Category Archives: Pregnancy

254/365 – Broody broody broody

Over the last year I’ve noticed myself getting increasingly broody. Call it the biological clock ticking ever louder if you like, but I think it has more to do with my slow acceptance that I can still have children with myasthenia. 

A few days ago I visited Elaine’s cousin and her three month old baby (who I’m pictured with above). I was warned before not to hog the little man as Elaine knows how broody I am, but it took all my strength. Just having the little darling clutch my finger and sit giggling on my knee made my heart melt. Then he had a nap on me and I found myself transfixed. How new mothers do anything other than watching their babies is a mystery to me.

Until earlier this year, I wasn’t sure if I wanted to risk passing on MG to my child. However, my consultant reassured me that the chances are very slim and the feeling that I will do all I can to make it happen has been rapidly growing since then. Regardless of how my myasthenia will be affected, with the right support, I believe I’ll be strong enough. The thought of being a mum when the time is right fills me with joy that my doubts can’t touch.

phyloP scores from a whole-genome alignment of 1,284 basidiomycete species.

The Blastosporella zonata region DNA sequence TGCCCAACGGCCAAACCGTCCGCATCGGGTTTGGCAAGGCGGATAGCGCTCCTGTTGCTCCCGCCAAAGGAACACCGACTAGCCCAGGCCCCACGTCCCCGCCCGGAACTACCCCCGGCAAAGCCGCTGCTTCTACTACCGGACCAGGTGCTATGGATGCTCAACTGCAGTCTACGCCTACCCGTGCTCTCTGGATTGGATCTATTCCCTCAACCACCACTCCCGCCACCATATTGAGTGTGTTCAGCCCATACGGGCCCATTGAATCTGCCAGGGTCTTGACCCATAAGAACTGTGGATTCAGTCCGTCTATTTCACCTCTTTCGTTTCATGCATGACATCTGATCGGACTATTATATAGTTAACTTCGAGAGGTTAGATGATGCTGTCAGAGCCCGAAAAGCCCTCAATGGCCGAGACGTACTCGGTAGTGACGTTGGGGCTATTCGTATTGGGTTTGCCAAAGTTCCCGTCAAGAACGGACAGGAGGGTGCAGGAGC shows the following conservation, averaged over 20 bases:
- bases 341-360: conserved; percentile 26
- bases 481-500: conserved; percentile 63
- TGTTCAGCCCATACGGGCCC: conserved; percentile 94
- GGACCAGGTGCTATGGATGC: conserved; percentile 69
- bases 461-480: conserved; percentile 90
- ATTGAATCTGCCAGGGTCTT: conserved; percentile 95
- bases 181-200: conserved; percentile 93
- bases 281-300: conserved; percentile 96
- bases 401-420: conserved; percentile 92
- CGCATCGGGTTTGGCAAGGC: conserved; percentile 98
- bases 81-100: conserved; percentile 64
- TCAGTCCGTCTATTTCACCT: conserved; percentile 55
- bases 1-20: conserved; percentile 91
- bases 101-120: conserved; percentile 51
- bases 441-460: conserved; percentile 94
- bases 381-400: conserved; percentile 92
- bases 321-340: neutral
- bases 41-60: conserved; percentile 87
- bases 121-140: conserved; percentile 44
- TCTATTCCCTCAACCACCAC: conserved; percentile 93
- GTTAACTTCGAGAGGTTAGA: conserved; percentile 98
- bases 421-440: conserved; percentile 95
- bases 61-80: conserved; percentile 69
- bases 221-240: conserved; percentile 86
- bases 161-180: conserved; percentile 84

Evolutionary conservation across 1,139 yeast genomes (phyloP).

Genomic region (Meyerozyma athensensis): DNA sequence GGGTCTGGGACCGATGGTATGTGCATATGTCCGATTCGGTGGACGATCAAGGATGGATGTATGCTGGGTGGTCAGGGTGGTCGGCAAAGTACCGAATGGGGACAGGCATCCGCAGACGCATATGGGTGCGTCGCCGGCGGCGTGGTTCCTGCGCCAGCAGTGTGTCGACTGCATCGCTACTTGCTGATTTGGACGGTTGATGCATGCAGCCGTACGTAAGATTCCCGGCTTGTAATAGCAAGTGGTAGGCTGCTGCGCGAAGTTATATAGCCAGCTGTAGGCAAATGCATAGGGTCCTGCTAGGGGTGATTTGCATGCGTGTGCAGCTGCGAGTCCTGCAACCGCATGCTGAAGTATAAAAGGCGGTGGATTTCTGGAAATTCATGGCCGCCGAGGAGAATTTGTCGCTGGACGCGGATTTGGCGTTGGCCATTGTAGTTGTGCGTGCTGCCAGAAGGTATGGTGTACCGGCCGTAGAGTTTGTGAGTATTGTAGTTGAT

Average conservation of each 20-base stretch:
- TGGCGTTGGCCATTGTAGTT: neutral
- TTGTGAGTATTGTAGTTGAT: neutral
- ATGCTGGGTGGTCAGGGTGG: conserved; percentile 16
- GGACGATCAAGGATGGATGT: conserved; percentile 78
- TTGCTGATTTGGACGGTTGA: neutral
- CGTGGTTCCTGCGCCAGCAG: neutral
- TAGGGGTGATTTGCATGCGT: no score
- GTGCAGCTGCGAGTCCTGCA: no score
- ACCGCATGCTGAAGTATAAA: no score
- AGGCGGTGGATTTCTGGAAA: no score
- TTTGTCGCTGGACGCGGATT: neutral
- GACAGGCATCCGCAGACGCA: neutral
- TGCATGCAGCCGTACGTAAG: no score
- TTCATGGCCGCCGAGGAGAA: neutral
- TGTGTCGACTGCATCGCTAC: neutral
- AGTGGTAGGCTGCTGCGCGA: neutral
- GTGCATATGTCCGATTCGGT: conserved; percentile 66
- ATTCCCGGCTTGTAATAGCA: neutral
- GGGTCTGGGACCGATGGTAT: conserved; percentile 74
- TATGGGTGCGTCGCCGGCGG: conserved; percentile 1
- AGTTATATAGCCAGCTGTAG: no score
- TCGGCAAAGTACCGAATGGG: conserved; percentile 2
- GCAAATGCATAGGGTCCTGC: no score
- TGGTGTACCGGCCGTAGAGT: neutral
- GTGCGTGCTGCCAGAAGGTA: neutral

70/365 – To all the mothers of people with myasthenia 

Although Mother’s Day is almost over, I thought it only fair to pay tribute to all the mums of people with myasthenia including my own. I decided to do this after seeing the below image on Facebook – it is apt for my mum.

Children with myasthenia and congential myasthenia

Being the mother to a child with MG or Congenital MG is not easy. How do I know this? From talking to mothers who are frustrated/grieving/constantly battling for something. It all starts with the diagnosis – getting a child diagnosed with MG is an absolute nightmare from what I’ve heard. First of all if they are very young they won’t be able to communicate their symptoms and even if they are old enough to talk when it comes on they might not know how to or want to talk about it. 

It’s hard enough for an adult to get MG, but imagine witnessing your child’s eye sight going double over night, their eyelid drooping, their limbs flopping, them struggling to breathe or them not being able to swallow any kind of solid food all of a sudden. Yet when you take them to the doctor, the symptoms may have passed. If they have a good doctor they might get referred to a neurologist who knows about MG. But if they have congenital MG, they might not have the anti-bodies that are tested for MG. They will have had to sit through painful tests to have no result because the hospital might not know about congenital MG. 

Then once they eventually get that diagnosis, everything is a struggle, an expense and more difficult. They may have to fight for extras and have to hope that their child gets teacher and health care professionals who are willing to go above and beyond. Who are empathetic and genuine in their love of kids.